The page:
Regular Expression

Regular expressions are the patterns that Alex uses to match tokens in the input stream.

Syntax of regular expressions

regexp  := rexp2 { '|' rexp2 }

rexp2   := rexp1 { rexp1 }

rexp1   := rexp0 [ '*' | '+' | '?' | repeat ]

rexp0   := set
         | @rmac
         | @string
         | '(' [ regexp ] ')'

repeat  := '{' $digit+ '}'
         | '{' $digit+ ',' '}'
         | '{' $digit+ ',' $digit+ '}'

The syntax of regular expressions is fairly standard, the only difference from normal lex-style regular expressions being that we allow the sequence () to denote the regular expression that matches the empty string.

Spaces are ignored in a regular expression, so feel free to space out your regular expression as much as you like, even split it over multiple lines and include comments. Literal whitespace can be included by surrounding it with quotes " ", or by escaping each whitespace character with \.


Matches any of the characters in <set>. See Syntax of character sets for the syntax of sets.


Expands to the definition of the appropriate regular expression macro.


Matches the sequence of characters in the string, in that order.


Matches zero or more occurrences of <r>.


Matches one or more occurrences of <r>.


Matches zero or one occurrences of <r>.


Matches <n> occurrences of <r>.


Matches <n> or more occurrences of <r>.


Matches between <n> and <m> (inclusive) occurrences of <r>.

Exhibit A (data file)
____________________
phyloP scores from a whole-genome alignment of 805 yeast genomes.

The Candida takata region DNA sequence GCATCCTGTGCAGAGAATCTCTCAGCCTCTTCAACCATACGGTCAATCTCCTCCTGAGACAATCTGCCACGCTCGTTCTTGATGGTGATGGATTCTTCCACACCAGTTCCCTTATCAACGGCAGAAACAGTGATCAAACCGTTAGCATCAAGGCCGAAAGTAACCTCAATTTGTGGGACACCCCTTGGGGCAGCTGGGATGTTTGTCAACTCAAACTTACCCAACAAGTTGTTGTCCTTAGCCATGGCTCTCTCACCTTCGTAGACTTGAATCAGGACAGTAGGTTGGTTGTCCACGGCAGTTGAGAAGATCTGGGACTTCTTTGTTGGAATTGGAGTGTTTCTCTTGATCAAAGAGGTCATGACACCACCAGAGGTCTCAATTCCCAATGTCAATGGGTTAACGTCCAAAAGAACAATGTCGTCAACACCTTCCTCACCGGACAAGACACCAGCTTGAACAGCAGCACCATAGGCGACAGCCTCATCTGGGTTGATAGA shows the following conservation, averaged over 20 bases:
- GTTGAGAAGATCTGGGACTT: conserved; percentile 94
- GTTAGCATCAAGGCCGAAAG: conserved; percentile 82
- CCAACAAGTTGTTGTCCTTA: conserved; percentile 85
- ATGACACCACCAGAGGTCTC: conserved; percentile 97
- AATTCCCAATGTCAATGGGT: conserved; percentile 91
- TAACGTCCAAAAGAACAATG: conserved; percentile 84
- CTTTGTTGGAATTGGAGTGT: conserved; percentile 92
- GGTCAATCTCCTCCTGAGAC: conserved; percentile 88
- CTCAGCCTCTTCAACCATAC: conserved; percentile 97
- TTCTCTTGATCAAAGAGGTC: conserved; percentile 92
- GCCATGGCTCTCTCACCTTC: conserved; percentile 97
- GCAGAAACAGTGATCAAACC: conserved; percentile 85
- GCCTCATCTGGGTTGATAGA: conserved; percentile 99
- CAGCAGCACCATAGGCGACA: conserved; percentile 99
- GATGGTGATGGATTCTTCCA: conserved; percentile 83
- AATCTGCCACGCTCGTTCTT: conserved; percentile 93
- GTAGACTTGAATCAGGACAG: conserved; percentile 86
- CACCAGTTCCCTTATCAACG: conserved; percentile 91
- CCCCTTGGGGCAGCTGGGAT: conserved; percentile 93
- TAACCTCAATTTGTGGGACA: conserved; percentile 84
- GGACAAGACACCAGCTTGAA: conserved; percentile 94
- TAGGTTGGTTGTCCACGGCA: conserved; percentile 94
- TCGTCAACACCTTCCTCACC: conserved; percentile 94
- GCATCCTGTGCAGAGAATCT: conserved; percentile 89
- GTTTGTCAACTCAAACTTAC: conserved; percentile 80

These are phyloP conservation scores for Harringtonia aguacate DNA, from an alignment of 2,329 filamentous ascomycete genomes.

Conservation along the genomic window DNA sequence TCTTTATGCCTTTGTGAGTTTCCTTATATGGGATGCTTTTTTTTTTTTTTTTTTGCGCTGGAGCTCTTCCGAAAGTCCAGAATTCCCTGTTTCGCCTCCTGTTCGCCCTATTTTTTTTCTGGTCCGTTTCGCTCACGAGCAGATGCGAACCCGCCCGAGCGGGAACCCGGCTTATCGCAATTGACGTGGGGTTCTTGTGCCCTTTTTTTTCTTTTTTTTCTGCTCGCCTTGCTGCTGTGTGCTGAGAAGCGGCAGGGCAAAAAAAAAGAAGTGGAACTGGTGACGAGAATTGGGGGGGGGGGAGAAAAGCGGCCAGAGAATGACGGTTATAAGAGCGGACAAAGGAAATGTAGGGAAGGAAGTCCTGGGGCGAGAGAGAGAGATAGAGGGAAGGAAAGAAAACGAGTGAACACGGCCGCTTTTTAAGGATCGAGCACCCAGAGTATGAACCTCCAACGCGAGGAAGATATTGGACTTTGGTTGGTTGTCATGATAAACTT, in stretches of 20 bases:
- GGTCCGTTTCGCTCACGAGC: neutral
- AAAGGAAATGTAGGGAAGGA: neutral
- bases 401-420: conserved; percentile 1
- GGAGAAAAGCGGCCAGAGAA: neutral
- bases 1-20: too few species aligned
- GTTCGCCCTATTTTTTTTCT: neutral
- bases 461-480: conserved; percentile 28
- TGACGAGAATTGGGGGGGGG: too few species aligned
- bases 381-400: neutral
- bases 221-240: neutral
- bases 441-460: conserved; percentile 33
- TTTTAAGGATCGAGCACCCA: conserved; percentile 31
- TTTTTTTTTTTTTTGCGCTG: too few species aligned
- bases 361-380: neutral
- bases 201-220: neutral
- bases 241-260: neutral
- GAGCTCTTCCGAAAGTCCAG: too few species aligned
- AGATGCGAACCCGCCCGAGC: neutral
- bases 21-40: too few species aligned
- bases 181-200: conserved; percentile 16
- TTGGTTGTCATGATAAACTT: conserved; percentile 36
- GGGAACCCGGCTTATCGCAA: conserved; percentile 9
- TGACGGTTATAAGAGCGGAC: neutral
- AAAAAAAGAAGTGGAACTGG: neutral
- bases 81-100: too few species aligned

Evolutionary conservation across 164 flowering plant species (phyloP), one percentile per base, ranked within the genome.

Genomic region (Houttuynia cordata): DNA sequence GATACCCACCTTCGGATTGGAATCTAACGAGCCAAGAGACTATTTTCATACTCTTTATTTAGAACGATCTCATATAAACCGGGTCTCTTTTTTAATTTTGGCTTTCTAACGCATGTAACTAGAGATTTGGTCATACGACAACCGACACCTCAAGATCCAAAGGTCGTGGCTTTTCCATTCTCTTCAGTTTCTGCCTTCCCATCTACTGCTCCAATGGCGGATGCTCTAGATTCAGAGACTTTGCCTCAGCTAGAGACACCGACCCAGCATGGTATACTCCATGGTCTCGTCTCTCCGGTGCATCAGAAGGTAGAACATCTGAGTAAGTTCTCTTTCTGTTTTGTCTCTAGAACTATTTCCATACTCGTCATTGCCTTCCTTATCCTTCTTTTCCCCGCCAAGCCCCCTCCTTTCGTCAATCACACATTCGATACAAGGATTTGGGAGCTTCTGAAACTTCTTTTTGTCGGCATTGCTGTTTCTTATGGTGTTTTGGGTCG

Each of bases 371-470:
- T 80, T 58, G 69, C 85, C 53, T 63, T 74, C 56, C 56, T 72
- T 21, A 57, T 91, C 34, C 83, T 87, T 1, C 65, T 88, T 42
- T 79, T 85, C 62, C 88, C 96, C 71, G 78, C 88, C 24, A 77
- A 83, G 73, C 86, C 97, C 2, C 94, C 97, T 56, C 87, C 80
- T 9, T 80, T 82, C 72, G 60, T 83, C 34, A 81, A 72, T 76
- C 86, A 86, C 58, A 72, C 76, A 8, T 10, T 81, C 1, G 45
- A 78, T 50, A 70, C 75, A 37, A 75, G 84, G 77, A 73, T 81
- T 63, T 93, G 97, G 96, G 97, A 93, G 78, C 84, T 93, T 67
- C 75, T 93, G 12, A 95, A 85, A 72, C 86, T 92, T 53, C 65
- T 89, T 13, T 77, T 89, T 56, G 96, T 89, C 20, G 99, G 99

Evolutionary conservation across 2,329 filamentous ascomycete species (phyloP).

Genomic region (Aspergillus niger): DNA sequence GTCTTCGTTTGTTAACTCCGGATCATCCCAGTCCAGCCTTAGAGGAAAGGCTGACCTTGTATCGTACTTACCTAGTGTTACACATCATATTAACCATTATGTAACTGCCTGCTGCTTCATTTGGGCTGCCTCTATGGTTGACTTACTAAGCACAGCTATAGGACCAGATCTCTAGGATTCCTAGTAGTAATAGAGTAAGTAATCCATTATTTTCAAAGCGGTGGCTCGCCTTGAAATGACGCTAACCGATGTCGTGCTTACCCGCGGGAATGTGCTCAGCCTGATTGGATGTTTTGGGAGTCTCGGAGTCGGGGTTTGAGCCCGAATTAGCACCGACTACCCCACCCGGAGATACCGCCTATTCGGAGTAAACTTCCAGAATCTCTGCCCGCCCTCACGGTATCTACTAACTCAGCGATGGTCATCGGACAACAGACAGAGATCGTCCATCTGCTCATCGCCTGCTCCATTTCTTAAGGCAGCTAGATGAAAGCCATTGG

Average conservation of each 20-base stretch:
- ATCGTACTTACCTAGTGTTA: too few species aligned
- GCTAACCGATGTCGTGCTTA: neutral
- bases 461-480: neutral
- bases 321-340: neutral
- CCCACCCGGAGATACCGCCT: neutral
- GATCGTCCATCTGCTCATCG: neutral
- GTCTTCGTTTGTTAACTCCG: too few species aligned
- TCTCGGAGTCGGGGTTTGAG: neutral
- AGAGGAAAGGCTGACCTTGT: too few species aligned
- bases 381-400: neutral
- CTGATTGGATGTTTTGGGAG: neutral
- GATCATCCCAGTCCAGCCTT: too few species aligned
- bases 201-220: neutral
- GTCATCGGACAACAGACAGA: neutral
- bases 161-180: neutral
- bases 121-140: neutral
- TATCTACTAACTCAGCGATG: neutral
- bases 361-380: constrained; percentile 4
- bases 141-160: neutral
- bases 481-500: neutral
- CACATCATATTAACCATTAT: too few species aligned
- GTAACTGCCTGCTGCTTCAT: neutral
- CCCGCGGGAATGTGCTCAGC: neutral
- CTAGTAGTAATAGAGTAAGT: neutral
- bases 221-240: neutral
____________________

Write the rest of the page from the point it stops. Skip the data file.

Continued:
Syntax of character sets

Character sets are the fundamental elements in a regular expression. A character set is a pattern that matches a single character. The syntax of character sets is as follows:

set     := set '#' set0
        |  set0

set0    := @char [ '-' @char ]
        | '.'
        |  @smac
        | '[' [^] { set } ']'
        | '~' set0

The various character set constructions are:


The simplest character set is a single Unicode character. Note that special characters such as [ and . must be escaped by prefixing them with \ (see the lexical syntax, Lexical syntax, for the list of special characters).

Certain non-printable characters have special escape sequences. These are: \a, \b, \f, \n, \r, \t, and \v. Other characters can be represented by using their numerical character values (although this may be non-portable): \x0A is equivalent to \n, for example.

Whitespace characters are ignored; to represent a literal space, escape it with \.


A range of characters can be expressed by separating the characters with a ‘-’, all the characters with codes in the given range are included in the set. Character ranges can also be non-portable.


The built-in set ‘.’ matches all characters except newline (\n).

Equivalent to the set [\x00-\x10ffff] # \n.

set0 # set1

Matches all the characters in <set0> that are not in <set1>.


The union of <sets>.


The complement of the union of the <sets>. Equivalent to ‘. # [sets]’.


The complement of <set>. Equivalent to ‘. # set

A set macro is written as $ followed by an identifier. There are some builtin character set macros:


Matches all whitespace characters, including newline.

Equivalent to the set [\ \t\n\f\v\r].


Matches all “printable characters”. Currently this corresponds to Unicode code points 32 to 0x10ffff, although strictly speaking there are many non-printable code points in this region. In the future Alex may use a more precise definition of $printable.

Character set macros can be defined at the top of the file at the same time as regular expression macros (see Regular Expression). Here are some example character set macros:

$lls      = a-z                   -- little letters
$not_lls  = ~a-z                  -- anything but little letters
$ls_ds    = [a-zA-Z0-9]           -- letters and digits
$sym      = [ \! \@ \# \$ ]       -- the symbols !, @, #, and $
$sym_q_nl = [ \' \! \@ \# \$ \n ] -- the above symbols with ' and newline
$quotable = $printable # \'       -- any graphic character except '
$del      = \127                  -- ASCII DEL